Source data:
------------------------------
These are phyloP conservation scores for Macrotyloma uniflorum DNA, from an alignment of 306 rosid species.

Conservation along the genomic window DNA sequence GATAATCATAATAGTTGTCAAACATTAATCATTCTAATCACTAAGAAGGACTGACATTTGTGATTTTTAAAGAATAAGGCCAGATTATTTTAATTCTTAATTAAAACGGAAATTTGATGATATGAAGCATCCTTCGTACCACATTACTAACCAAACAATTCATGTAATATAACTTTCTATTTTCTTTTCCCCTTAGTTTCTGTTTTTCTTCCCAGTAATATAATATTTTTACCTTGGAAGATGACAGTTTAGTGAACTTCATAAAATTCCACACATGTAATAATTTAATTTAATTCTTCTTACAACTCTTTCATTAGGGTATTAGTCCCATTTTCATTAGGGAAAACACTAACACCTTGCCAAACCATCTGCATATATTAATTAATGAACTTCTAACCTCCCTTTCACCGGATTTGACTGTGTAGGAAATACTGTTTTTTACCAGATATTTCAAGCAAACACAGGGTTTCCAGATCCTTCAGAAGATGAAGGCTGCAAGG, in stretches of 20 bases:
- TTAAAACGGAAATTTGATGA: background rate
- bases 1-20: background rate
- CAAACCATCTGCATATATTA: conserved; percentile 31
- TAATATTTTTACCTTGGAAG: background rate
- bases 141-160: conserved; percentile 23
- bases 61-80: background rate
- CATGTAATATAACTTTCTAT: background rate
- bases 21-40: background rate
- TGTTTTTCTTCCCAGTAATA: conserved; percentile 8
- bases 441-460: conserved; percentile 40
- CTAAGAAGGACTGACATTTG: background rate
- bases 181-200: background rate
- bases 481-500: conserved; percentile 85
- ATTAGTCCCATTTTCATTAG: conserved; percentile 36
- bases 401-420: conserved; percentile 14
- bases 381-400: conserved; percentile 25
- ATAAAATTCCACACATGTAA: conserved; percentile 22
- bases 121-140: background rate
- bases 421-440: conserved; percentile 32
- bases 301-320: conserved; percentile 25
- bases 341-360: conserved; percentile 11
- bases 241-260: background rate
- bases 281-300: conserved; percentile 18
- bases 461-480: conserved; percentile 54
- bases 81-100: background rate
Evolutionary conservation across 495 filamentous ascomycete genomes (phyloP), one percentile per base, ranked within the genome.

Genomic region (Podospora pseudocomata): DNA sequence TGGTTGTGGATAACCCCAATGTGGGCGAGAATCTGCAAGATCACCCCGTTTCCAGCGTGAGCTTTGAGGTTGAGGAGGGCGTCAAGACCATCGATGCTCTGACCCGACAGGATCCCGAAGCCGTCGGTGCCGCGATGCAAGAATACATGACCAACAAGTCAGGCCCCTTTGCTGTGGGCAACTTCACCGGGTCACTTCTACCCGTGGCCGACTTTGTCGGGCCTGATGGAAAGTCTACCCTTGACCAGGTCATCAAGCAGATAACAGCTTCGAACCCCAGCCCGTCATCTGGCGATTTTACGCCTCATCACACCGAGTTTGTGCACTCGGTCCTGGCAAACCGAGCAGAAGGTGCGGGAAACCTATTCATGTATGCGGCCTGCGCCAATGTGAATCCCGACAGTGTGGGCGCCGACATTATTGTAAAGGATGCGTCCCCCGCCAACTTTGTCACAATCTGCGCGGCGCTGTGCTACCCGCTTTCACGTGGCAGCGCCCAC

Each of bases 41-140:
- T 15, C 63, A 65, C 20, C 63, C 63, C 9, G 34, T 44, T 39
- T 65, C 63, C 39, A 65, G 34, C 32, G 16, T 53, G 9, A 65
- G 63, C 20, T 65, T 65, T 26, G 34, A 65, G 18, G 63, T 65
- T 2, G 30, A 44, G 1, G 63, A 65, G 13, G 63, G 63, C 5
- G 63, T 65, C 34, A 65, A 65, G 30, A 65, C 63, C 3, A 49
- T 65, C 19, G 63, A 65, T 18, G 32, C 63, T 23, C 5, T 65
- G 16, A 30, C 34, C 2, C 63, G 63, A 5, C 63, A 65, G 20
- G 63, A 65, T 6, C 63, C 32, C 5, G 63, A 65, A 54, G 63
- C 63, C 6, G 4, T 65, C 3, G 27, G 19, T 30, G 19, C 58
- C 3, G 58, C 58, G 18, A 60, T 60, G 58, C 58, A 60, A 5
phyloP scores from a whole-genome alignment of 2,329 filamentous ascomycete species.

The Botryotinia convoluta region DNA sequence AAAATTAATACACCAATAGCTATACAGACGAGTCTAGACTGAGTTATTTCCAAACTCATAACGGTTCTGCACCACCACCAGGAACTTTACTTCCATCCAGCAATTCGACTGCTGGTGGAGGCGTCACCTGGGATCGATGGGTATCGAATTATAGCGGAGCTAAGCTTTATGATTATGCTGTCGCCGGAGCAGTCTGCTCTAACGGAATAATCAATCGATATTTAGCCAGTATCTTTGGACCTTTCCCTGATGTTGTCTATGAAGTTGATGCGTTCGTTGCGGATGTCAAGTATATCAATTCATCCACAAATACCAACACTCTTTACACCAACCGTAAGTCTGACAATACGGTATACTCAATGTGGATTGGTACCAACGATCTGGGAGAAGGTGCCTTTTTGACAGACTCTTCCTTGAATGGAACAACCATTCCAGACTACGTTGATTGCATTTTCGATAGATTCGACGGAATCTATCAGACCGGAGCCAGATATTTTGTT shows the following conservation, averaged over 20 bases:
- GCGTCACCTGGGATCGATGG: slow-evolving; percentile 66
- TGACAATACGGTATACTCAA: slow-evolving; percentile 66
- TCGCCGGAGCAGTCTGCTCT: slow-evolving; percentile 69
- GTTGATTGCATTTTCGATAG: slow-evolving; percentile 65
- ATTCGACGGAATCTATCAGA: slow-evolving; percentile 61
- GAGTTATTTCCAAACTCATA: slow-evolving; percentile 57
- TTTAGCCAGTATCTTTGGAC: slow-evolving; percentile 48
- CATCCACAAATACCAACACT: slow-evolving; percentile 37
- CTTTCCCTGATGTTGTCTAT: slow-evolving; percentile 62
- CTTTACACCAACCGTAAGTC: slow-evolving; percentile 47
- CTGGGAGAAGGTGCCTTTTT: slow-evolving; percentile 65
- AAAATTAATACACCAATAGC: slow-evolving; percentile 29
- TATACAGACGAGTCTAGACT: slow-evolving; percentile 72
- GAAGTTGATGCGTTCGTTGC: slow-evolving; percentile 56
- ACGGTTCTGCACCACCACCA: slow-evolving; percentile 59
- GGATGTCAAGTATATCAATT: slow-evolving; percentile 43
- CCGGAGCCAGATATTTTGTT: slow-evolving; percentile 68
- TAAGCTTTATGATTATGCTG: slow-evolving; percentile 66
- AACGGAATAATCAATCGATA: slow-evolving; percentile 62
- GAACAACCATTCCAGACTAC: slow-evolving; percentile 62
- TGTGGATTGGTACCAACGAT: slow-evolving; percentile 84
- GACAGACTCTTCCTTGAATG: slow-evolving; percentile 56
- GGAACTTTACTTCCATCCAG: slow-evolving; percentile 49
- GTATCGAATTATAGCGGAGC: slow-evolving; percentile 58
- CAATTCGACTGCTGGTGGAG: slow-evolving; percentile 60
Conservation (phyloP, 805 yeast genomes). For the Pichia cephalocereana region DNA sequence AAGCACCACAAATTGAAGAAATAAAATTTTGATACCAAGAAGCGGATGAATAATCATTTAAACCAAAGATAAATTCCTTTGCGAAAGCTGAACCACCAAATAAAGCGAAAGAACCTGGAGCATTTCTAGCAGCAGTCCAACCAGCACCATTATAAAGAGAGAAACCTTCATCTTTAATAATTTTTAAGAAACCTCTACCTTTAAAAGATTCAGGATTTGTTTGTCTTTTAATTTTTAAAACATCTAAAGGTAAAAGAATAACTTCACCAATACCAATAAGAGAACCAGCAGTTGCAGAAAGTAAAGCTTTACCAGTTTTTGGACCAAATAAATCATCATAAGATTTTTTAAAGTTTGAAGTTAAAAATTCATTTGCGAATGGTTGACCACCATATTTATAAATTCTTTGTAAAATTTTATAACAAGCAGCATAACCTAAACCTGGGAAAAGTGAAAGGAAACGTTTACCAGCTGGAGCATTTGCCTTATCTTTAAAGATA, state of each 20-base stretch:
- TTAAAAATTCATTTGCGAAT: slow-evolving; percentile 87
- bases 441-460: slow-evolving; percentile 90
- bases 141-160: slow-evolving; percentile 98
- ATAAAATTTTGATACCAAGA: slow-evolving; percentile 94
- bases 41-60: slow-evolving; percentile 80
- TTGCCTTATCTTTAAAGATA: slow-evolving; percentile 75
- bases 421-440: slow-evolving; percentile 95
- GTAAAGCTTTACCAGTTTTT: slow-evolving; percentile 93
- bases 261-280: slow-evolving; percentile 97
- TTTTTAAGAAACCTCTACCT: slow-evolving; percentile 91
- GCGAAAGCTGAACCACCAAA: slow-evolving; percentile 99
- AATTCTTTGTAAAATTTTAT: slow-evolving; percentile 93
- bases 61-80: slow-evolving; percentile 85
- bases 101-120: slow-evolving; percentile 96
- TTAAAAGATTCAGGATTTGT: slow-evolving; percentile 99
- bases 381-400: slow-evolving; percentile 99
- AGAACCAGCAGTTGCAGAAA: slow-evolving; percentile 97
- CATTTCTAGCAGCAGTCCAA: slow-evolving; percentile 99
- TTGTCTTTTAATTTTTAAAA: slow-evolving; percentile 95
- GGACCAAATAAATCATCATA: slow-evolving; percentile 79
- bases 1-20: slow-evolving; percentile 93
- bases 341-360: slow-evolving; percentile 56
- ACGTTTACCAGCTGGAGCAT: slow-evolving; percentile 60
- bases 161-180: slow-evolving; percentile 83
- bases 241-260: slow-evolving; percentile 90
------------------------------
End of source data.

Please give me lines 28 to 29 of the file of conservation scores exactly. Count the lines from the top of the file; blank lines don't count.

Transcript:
Evolutionary conservation across 495 filamentous ascomycete genomes (phyloP), one percentile per base, ranked within the genome.

Genomic region (Podospora pseudocomata): DNA sequence TGGTTGTGGATAACCCCAATGTGGGCGAGAATCTGCAAGATCACCCCGTTTCCAGCGTGAGCTTTGAGGTTGAGGAGGGCGTCAAGACCATCGATGCTCTGACCCGACAGGATCCCGAAGCCGTCGGTGCCGCGATGCAAGAATACATGACCAACAAGTCAGGCCCCTTTGCTGTGGGCAACTTCACCGGGTCACTTCTACCCGTGGCCGACTTTGTCGGGCCTGATGGAAAGTCTACCCTTGACCAGGTCATCAAGCAGATAACAGCTTCGAACCCCAGCCCGTCATCTGGCGATTTTACGCCTCATCACACCGAGTTTGTGCACTCGGTCCTGGCAAACCGAGCAGAAGGTGCGGGAAACCTATTCATGTATGCGGCCTGCGCCAATGTGAATCCCGACAGTGTGGGCGCCGACATTATTGTAAAGGATGCGTCCCCCGCCAACTTTGTCACAATCTGCGCGGCGCTGTGCTACCCGCTTTCACGTGGCAGCGCCCAC